“The idea of transplanting islet cells to the eye was proposed more than 50 years ago,” Dr. Abdulreda said. “Since then, scientists have been intrigued by the possibility of gaining direct noninvasive access to the body through the living window of the cornea.”

In 2008, researchers at DRI and Karolinska Institutet in Sweden, led by Per-Olof Berggren, visiting professor of surgery at the DRI and director of the Rolf Luft Center for Diabetes and Endocrinology Research at Karolinska, demonstrated for the first time the reversal of diabetes after islet cell transplant in the front part of the eye in recipients who were genetically matched to the donor.

In the past decade, Dr. Abdulreda, in collaboration with colleagues at the DRI and Karolinska, has conducted extensive preclinical studies in his laboratory to determine if intraocular transplants can be effective in reversing or curing diabetes in the mismatched donor-recipient setting. He is also investigating ways to achieve this without the need for continuous immunosuppression.

“First, we considered implanting the islet cells in a capsule to avoid the immune attack,” he said. “But we learned from our experimentations that islet grafts from mismatched donors could thrive in the eye without the need for permanent immunosuppression. Our results were very promising and opened the door to this pilot clinical trial.”

Recruiting Specific Patient Profiles

After receiving approval from the U.S. Food and Drug Administration and initial funding through the Diabetes Research Institute Foundation (DRIF) and the Dr. Robert C. and Veronica Atkins Foundation, Dr. Abdulreda, Dr. Yoo, and their clinical research teams began recruiting patients for this pilot phase 1 trial to evaluate the general safety and potential efficacy of transplanting islets in the anterior chamber of the eye. The trial is currently funded through the DRIF and the Novo Nordisk Foundation in Denmark.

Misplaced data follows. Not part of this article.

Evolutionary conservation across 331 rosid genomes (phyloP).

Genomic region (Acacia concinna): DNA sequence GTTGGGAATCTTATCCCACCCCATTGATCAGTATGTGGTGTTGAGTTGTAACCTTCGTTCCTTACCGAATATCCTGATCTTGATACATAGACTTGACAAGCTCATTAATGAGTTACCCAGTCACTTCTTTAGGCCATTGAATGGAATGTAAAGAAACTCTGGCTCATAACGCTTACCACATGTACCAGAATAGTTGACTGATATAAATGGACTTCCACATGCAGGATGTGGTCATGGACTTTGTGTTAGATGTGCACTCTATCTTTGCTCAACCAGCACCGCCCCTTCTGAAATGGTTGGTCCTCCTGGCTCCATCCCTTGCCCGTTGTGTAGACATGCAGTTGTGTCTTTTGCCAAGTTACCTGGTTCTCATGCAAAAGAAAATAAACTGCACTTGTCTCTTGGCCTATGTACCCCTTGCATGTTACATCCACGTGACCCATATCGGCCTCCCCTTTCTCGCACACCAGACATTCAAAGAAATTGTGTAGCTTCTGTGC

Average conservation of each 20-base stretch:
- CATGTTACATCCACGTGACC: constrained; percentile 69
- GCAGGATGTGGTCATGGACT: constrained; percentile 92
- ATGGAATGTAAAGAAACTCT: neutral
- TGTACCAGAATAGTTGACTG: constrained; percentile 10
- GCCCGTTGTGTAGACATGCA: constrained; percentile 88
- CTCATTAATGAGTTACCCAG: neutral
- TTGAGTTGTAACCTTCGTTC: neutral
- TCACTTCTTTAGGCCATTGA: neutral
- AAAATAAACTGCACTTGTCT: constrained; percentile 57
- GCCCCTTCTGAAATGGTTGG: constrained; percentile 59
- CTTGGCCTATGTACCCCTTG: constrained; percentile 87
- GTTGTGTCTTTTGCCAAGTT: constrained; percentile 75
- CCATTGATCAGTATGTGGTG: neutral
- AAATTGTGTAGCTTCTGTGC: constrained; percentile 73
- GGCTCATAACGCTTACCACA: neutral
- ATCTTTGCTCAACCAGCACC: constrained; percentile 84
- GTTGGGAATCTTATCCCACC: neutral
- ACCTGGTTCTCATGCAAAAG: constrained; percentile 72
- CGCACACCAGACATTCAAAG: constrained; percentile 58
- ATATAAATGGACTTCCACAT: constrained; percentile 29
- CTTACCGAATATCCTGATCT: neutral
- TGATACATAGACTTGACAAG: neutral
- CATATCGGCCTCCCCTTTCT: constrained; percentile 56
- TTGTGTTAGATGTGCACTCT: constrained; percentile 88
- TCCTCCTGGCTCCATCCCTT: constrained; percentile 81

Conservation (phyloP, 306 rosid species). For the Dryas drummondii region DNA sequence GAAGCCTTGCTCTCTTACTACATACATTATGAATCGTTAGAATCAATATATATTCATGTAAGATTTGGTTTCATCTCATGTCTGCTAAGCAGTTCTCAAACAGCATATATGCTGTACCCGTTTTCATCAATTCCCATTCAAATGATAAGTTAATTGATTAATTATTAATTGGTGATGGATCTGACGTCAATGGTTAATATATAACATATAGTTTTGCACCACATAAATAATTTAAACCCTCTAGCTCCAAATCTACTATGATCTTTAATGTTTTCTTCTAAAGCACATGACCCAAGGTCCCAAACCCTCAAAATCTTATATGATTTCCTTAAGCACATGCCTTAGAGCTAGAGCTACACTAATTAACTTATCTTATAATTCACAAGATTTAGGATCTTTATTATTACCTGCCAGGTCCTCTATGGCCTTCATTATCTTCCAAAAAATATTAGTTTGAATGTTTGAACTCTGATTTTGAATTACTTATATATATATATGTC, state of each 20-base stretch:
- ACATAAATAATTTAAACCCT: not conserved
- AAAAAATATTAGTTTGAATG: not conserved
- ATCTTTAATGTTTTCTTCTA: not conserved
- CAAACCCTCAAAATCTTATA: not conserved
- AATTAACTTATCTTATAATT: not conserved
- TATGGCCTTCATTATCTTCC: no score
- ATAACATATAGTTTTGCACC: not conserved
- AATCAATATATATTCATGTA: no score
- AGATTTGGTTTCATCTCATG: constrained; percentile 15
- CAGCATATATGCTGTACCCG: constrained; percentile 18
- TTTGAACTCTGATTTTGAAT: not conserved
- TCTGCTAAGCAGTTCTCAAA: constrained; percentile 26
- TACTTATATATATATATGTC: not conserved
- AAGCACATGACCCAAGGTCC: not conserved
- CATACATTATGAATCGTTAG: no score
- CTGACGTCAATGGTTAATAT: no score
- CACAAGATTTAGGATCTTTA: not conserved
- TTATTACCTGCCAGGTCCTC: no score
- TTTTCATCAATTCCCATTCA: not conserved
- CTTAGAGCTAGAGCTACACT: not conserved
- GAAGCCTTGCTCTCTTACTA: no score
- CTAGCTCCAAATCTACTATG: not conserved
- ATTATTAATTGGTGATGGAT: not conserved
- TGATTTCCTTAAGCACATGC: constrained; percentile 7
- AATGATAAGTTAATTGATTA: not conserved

“We took a conservative approach and are only recruiting legally blind T1D patients between 18 and 70 with persistent, severe hypoglycemia,” Dr. Abdulreda said.

“The islets will be infused into one eye that is already blind so the participant’s vision will not be compromised,” Dr. Yoo added.

The islet cells are injected gently into the interior chamber of the eye, where they spread on the iris and quickly hook to its blood vessels.

“The high oxygen levels within the eye initially support the transplanted cells, which quickly engraft and begin sensing blood sugar levels in the blood and responding by releasing insulin as needed,” Dr. Abdulreda said.

Noting that immunosuppression medications will be used in limited doses, Dr. Abdulreda said participants simply lie down for several hours after the infusion until the new islet cells attach to the iris and they can go home.

“This is a very important clinical trial for the future of diabetes research,” he added. “We look forward to the results and the future expansion of this clinical research to leverage the many benefits intraocular islet transplant has to offer.”

For more information on the clinical trial, visit

Tags: Bascom Palmer Eye Institute, Department of Ophthalmology, Diabetes Research Institute, Dr. Midhat Abdulreda, Dr. Per-Olof Berggren, Dr. Sonia Yoo, DRI, intraocular transplant, pancreatic islets, type 1 diabetes